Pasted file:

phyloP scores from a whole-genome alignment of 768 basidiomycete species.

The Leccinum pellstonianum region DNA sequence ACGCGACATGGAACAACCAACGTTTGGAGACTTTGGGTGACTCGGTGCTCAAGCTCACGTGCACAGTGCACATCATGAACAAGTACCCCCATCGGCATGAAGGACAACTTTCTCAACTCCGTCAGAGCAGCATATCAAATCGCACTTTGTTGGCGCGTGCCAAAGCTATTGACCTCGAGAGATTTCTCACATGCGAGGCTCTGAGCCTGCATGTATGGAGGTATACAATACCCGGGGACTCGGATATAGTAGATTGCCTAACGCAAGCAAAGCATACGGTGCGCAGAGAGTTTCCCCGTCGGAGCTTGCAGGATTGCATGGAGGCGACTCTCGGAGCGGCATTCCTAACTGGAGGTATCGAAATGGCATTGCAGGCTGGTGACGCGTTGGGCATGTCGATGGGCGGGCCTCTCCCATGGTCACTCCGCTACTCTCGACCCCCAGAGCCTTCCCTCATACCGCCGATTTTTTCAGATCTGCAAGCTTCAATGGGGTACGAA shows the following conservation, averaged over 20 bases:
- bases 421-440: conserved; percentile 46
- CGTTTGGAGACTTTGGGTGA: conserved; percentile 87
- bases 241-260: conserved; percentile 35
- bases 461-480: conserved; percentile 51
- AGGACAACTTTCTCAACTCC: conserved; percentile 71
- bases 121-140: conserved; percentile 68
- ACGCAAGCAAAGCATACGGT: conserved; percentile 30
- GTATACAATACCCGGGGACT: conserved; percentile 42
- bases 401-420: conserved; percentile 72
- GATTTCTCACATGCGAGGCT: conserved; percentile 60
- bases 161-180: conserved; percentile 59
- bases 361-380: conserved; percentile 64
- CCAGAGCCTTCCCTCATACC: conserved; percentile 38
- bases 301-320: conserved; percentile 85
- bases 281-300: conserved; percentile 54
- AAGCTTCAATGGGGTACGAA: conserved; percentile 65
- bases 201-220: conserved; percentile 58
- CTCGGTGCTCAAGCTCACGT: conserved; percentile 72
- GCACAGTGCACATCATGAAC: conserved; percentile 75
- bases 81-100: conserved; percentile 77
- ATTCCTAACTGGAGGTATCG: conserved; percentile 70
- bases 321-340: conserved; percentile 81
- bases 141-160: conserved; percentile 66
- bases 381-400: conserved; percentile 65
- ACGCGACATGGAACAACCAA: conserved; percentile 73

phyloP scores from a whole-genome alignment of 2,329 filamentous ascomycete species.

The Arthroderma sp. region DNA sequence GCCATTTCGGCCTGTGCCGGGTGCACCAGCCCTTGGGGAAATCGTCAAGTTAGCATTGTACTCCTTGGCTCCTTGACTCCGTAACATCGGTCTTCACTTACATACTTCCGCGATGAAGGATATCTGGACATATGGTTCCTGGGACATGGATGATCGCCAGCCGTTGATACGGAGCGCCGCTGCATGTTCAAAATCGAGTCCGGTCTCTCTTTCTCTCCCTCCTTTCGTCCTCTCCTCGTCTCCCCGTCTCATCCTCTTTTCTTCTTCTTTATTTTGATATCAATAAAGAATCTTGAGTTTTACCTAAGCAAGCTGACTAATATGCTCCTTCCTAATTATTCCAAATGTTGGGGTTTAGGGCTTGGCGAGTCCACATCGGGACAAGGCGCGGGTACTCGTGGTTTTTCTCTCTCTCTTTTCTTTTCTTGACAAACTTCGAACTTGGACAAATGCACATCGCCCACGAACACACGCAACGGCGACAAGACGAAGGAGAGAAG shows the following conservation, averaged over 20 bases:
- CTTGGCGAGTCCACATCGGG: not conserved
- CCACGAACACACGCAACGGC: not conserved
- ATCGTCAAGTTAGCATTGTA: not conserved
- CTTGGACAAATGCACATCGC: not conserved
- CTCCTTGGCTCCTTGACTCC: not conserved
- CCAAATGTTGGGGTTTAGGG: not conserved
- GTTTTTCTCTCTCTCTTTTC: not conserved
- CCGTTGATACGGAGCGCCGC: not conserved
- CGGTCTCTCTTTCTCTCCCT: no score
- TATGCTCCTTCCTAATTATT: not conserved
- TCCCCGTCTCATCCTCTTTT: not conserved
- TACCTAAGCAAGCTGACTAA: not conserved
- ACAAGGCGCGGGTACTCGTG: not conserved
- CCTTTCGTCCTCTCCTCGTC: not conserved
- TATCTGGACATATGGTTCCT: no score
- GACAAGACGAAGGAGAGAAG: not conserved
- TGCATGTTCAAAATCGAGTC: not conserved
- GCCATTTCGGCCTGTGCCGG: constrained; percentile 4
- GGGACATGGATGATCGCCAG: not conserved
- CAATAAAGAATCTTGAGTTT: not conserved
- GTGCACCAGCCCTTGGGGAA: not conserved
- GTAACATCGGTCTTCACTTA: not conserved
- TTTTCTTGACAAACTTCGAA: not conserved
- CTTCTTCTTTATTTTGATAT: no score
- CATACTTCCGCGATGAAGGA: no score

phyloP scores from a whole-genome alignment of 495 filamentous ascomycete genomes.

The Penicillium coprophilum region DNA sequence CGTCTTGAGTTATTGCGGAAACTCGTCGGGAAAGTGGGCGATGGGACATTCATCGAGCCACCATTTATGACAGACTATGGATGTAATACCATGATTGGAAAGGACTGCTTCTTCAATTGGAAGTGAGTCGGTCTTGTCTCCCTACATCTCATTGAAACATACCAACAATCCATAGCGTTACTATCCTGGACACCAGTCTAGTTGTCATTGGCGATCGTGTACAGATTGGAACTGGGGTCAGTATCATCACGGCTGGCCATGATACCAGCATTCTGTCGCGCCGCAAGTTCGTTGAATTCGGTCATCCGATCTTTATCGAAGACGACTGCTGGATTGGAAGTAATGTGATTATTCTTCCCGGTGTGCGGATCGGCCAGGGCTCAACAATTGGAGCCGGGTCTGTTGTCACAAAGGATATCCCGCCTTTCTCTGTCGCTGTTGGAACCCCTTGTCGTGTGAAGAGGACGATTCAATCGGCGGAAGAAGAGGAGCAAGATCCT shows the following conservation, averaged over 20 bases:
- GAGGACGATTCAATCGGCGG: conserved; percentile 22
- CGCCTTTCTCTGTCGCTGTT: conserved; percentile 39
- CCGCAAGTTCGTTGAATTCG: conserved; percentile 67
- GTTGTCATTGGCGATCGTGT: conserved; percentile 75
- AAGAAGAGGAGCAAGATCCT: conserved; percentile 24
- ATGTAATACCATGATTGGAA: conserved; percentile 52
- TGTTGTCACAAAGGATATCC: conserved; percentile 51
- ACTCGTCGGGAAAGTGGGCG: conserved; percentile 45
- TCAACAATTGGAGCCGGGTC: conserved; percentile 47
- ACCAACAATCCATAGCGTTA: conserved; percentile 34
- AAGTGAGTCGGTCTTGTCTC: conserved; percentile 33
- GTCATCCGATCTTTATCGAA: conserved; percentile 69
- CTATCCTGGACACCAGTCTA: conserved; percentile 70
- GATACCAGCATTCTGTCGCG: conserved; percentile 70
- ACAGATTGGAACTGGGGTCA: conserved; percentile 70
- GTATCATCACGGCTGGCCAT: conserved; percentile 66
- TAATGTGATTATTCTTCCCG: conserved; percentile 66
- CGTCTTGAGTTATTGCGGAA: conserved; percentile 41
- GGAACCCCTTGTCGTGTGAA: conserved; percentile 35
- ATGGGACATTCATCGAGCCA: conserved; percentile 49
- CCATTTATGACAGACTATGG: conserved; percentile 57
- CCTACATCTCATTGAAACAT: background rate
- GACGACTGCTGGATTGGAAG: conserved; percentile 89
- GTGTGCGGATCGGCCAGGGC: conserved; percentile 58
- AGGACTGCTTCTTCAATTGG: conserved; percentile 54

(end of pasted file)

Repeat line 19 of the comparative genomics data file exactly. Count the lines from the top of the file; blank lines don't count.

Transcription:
- bases 201-220: conserved; percentile 58